“Joan Rivers: A Work in Progress…”

Joan Rivers: A Work in Progress by a Life in Progress
Geffen Playhouse


Can we talk? I remember first seeing Joan Rivers performing live in the late 70s at a tiny little supperclub off Little Santa Monica in Beverly Hills. She was, of course, blindingly funny and ruthlessly topical. Now, thirtysomething years later, Rivers has returned to LA’s Westside with her new autobiographical “play” Joan Rivers: A Work in Progress by a Life in Progress at Geffen Playhouse. Sadly, as funny as Rivers still is, this world premiere presentation, even energized by the imaginative directorial leadership of local Evidence Room hero Bart DeLorenzo, is about as topical as her soulless cable TV interviews with minor fleeting celebrities on the red carpet or her presumably lucrative sideline hawking dubiously chic wares on QVC.

Once again, it’s a given that Rivers is mightily funny. At 74, she can still verbally nail an adversary to the proscenium, swear like a longshoreman, offer wicked observations about aging fallen vaginas that resemble bunny slippers, or dispense a barrage of self-deprecating gags about the ongoing surgical marathon that has left her with less facial expression than a housecat (she says her grandson calls her Nana New Face). She makes numerous jokes about Jews, geriatric dating, gay sex, AstroGlide, and feminine products (“I hate the Olsen Twins,” she easily confides. “Does this tampon make me look fat?”) but her life and career, as related in A Work in Progress by Rivers and her co-writers Douglas Bernstein and Denis Markell, is defined by the worst of attributes. It’s as though she’s decided her greatest and most personally rewarding accomplishment over the years has been creating that tired red carpet niche for herself just when she thought her career was in the toilet, while so many other aspects of her life that could be potentially healing to share with her audience are either given the back burner or are accompanied by the phoniest of crocodile tears.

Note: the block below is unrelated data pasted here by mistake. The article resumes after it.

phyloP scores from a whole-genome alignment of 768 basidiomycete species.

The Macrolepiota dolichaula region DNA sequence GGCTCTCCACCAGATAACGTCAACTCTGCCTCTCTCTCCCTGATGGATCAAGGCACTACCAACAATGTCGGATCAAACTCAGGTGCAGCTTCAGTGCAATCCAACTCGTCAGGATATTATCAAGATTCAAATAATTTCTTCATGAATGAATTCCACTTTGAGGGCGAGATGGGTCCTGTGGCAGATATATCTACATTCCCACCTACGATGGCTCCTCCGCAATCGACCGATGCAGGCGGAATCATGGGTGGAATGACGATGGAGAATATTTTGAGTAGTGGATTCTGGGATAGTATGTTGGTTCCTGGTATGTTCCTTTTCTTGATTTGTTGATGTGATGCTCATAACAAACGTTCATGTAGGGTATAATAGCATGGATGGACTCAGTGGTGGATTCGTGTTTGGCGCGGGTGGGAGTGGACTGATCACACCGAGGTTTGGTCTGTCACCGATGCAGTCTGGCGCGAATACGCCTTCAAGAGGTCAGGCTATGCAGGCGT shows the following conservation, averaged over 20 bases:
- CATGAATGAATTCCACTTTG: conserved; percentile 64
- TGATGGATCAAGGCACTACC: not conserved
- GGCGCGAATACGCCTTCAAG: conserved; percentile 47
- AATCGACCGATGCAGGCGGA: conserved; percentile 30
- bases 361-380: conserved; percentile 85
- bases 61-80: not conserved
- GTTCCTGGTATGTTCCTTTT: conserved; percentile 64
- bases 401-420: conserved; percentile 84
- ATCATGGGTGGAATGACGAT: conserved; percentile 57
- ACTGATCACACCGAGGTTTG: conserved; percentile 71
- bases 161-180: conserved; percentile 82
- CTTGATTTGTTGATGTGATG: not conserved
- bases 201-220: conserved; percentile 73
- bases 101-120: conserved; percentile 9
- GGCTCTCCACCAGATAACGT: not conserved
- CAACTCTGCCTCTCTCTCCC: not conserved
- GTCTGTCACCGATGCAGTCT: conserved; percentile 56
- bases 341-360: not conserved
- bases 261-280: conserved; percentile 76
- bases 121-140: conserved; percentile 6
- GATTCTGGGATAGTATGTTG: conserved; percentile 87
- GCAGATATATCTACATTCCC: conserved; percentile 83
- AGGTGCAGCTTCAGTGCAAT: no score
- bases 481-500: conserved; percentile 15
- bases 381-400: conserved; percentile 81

If it appears at first as though this night is going to reveal anything profound, forget it. There’s no doubt in Rivers’ delivery that her proudest moment in the entire show, for which she comes right down center and stands in a (surprisingly forgiving) spotlight to loudly proclaim, with arms spread wide and a look of triumph to rival Joan d’Arc, is that she coined the phrase “Who are you wearing?” In a world gone mad, that’s purdy negligible news to me. Sure, there are moments when Rivers talks about her husband’s suicide, her former estrangement with her daughter, or her blacklisting from nighttime TV by her old pal Johnny Carson. Yet, try as DeLorenzo and her costars do to make something real about all this, the dramatic moments in this Work in Progress are about as sincere as its star’s surgically fabricated smile.

It’s truly the other performers in Rivers’ cast who supply the most interesting moments, particularly the wonderfully nebbishy Adam Kulbersh as Kenny, a bumbling, sheepish producers’ assistant who’s been assigned to get the granddame diva out of set designer Tom Buderwitz’ onstage dressing room and ready to face the cameras for one of those red carpet events. Emily Kosloski is a delight as the Russian transplant Svetlana, a presumably untrained greencard-less makeup artist allocated to Rivers who really wants a singing career, and Tara Joyce makes a memorable 11th-hour appearance as the network’s coldly ruthless new CEO ready to can the star in favor of younger talent. Add in Evidence Room veterans Leo Marks and Dorie Barton, who stand outside the theatre and improvise a dead-on impression of typically plastic-fantastic “news” correspondents assigned to introduce the event, and the supporting players far outshine the major attraction.